New baby veiled!

garcraw4

New Member
Chameleon Info:
•Your Chameleon - Veiled Chameleon, Male, Just got him today! His name is Hulk.
•Handling - He is afraid of us, and hides so none yet.
•Feeding - He hasn't eaten yet, he is still exploring his new environment. We have crickets and mealworms.
•Watering - We have misted his cage a few times to get humidity going and have a Big dripper that runs throughout the day.
•Fecal Description - He has pooped once that was brown with white in it.
•History - We beleive he is somewhere between a month and two months. He is very small.

Cage Info:
•Cage Type - Screen 65 gallon
•Temperature - Analog, plus laser temps range around 75, basking is 80-83
•Humidity - Varies between 35-45, when misting goes to 55-60
•Plants - Pothos, Umbrella tree, fake plant.
•Placement - Corner of room, no fans, nor high traffic area.
•Location - North Carolina

We are trying to learn on how he acts and how we should go about things. He has been very active, which seems to be very good. We ordered him from Cali so we are letting him kind of keep the same lighting schedule. He hasn't eaten yet, we are feeding out of the cup he came in so we can monitor what and what not he is eating. It wasn't a good experience with the shipping...But he seems good! Any help what so ever would be oh so swell!!!
 

Ace

Avid Member
from what you desecribed..you r doing a great start:)


could you post pics of your entire enclosure?

and wat lights do you use?(should have one basking bulb about 60-75 watts, and a LINEAR repti-sun or repti-glow uvb tube light)

do you have supplements?( need calcium without d3 powder, calcium with d3 powder, and a multvitamin

here is an example i use of supplement schedule...

repcal without d3- most feedings

repcal with -2 or 3 times a month

herptivite- 2 0r 3 times a month...


and when older give him some nice outdoor sunshine:cool:...it does wonders:cool:
 

garcraw4

New Member
i have the linear one, 5.0 going across the enclosure, then the basking light as well. I'm using all the calcium of different types as you explained. in another post i posted the entire enclosure, but since then it has changed up. he is sleeping right now so i don't want to disturb him but here is a link to it.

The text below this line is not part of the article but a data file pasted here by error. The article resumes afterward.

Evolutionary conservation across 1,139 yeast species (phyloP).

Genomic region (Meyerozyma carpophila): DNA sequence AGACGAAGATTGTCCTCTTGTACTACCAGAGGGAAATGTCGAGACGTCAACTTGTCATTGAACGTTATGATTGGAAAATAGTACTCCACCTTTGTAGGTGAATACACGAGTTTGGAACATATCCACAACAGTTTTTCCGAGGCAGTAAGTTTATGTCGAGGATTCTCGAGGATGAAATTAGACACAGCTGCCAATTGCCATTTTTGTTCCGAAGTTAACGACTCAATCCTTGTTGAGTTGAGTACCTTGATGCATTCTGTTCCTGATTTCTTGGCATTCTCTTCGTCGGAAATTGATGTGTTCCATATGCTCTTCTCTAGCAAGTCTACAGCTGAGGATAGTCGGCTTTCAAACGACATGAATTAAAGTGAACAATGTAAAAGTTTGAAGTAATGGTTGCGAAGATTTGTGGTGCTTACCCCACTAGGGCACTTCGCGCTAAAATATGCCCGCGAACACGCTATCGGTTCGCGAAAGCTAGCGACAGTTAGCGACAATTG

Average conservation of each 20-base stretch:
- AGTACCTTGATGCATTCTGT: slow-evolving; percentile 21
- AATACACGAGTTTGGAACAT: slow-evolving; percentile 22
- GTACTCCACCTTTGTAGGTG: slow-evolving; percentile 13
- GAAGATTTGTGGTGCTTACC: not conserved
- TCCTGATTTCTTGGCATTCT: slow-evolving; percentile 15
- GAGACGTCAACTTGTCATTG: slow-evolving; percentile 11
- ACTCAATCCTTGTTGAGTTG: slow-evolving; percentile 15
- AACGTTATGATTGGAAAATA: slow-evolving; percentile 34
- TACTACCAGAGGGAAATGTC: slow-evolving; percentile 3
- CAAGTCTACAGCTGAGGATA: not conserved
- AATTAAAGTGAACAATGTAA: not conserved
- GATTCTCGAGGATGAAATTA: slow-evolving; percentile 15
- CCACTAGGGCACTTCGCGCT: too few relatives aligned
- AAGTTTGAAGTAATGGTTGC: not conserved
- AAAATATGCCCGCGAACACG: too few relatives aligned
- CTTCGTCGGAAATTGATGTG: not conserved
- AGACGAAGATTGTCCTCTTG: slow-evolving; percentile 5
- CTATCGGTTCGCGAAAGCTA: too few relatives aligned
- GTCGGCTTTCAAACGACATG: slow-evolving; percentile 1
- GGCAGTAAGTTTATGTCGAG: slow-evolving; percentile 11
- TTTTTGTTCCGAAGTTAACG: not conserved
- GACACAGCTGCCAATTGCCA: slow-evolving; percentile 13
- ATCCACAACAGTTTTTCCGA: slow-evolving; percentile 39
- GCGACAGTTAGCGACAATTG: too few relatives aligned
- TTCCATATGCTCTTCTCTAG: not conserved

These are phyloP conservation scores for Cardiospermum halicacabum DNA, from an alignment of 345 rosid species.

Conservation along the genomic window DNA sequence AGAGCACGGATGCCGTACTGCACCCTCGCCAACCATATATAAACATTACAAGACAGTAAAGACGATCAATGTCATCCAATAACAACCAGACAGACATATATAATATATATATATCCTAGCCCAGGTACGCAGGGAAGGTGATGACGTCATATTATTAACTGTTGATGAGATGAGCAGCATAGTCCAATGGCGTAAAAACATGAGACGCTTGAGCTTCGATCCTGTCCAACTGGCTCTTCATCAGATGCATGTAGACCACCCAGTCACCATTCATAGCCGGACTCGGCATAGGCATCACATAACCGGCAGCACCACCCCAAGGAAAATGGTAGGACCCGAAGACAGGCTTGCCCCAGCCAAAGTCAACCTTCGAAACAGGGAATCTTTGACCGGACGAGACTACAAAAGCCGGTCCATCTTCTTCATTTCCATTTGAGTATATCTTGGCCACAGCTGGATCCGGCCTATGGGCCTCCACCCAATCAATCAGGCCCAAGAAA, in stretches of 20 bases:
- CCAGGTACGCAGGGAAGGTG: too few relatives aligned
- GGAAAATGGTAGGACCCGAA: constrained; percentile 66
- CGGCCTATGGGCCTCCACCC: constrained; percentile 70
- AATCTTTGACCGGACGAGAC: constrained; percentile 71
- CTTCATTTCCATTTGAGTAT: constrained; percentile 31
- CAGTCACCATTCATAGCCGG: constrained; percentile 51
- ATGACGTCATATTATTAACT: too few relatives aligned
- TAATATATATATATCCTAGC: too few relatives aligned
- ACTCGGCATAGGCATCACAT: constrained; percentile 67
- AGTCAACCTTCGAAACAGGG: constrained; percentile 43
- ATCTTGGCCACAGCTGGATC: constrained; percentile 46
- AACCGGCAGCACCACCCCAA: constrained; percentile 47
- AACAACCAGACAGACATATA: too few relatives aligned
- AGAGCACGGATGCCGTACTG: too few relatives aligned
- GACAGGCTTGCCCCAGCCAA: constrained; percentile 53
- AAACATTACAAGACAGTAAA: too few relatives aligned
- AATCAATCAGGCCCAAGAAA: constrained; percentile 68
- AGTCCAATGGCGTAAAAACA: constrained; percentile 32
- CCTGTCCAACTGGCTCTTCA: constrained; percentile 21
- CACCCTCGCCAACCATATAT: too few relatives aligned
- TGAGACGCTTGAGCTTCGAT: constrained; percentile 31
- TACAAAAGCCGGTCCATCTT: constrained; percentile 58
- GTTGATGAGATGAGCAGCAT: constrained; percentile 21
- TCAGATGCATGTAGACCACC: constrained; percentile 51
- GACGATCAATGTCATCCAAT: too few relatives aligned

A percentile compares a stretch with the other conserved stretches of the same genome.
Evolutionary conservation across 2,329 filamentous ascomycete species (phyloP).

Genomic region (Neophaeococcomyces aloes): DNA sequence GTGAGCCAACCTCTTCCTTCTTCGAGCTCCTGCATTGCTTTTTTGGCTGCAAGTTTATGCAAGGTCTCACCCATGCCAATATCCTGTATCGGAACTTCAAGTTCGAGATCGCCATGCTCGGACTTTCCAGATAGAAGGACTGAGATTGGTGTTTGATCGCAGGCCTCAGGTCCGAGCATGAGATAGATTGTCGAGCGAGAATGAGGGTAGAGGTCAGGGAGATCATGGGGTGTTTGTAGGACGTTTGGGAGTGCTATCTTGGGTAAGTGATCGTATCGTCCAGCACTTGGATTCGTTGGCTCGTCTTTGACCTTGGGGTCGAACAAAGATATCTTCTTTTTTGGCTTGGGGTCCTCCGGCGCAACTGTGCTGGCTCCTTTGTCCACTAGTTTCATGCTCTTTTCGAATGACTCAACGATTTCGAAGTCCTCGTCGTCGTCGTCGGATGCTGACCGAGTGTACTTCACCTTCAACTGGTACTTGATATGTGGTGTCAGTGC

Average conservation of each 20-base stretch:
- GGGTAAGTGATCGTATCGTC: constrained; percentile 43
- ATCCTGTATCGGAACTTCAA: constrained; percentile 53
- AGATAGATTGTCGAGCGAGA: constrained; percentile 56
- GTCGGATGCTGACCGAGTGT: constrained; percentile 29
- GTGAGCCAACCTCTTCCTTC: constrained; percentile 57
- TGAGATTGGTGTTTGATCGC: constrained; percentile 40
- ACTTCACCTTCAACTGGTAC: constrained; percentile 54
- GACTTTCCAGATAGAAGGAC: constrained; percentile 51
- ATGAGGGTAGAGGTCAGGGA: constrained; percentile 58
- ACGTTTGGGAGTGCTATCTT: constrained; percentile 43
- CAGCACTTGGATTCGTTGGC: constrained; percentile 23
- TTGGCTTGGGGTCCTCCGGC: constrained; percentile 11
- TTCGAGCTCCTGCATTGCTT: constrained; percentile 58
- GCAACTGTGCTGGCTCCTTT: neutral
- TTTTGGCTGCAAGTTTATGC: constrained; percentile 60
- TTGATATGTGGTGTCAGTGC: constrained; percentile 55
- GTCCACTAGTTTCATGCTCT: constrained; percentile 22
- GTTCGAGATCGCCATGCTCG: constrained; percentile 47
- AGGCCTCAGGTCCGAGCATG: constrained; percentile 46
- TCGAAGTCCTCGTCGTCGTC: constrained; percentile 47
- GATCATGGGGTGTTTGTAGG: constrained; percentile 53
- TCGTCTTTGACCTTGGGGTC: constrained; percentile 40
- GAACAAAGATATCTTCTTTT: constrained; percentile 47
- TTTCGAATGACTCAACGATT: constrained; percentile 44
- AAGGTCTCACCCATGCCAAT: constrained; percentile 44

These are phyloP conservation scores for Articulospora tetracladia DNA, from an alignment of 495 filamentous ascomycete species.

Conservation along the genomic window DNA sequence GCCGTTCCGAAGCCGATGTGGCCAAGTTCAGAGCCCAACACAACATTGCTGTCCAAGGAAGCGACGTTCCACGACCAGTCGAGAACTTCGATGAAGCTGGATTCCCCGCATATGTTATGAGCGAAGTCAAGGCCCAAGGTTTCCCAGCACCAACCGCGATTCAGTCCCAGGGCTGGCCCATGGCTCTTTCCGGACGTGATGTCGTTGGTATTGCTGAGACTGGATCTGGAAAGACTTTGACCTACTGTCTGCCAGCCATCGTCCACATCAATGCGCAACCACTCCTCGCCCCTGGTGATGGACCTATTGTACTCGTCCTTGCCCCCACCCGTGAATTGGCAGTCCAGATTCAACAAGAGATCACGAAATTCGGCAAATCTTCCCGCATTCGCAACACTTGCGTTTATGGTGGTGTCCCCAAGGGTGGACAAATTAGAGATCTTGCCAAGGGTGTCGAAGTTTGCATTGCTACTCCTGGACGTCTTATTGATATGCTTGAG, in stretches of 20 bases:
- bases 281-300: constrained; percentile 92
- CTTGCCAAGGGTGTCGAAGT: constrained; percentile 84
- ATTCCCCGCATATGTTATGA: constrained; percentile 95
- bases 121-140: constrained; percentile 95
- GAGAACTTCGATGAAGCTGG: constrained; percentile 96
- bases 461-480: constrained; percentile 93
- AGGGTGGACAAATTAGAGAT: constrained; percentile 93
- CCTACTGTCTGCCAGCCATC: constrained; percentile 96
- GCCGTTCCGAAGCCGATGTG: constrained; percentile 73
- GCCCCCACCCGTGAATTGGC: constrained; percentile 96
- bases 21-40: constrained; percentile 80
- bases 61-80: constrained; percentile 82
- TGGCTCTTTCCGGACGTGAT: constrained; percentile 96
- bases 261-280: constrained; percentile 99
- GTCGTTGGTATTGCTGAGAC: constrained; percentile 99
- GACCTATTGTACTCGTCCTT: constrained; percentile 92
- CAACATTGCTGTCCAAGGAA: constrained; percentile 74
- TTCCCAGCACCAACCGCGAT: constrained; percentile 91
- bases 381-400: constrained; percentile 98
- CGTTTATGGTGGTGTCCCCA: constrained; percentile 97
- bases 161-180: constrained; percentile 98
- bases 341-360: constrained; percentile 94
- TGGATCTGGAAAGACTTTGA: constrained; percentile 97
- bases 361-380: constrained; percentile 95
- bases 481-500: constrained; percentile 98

https://www.chameleonforums.com/what-else-do-i-need-50859/

since then, i lowered the basking bulb, cleaned up the moss in the right corner, added a pothos in the left corner, and that's about it!
 

garcraw4

New Member
It's morning here, we just got him to actually come to us! He hasn't found his feeding spot so i got tweezers and got some small crickets out and started feeding! He ate 8 this morning and i plan on feeding again tonight. He is doing really well and very active. He is drinking frequently and eating as well. He still hides a little bit but i think he will get use to us. He is free roaming in my room on his little tree right now just hanging out while i get some work done! It's very exciting to see him doing his thing and i can't wait until he grows up!!! I'll hopefully be able to upload some pictures a little later to show how cute little Hulk is.
 

jannb

Chameleon Enthusiast
Congrats on the new veiled. Does he have spurs on the back heels?

You might have to free range the food at first to get him to eat. I wouldn't use tweezers, he could injure his tongue.
 
Hey looks like your off to a great start! They can sometimes not eat when they are adjusting to a new home. Don't be too alarmed as they can go sometime before they starve. So glad he's being let free to explore, this will really encourage him to interact with you. Hand feeding is also another excellent way to build a trust between you two. Keep up the great work and keep us posted!
 

kinyonga

Chameleon Enthusiast
Welcome to the world of chameleons!

Here's some information to start you off.......
Exposure to proper UVB, appropriate temperatures, supplements, a supply of well-fed/gutloaded insects, water and an appropriate cage set-up are all important for the well-being of your chameleon.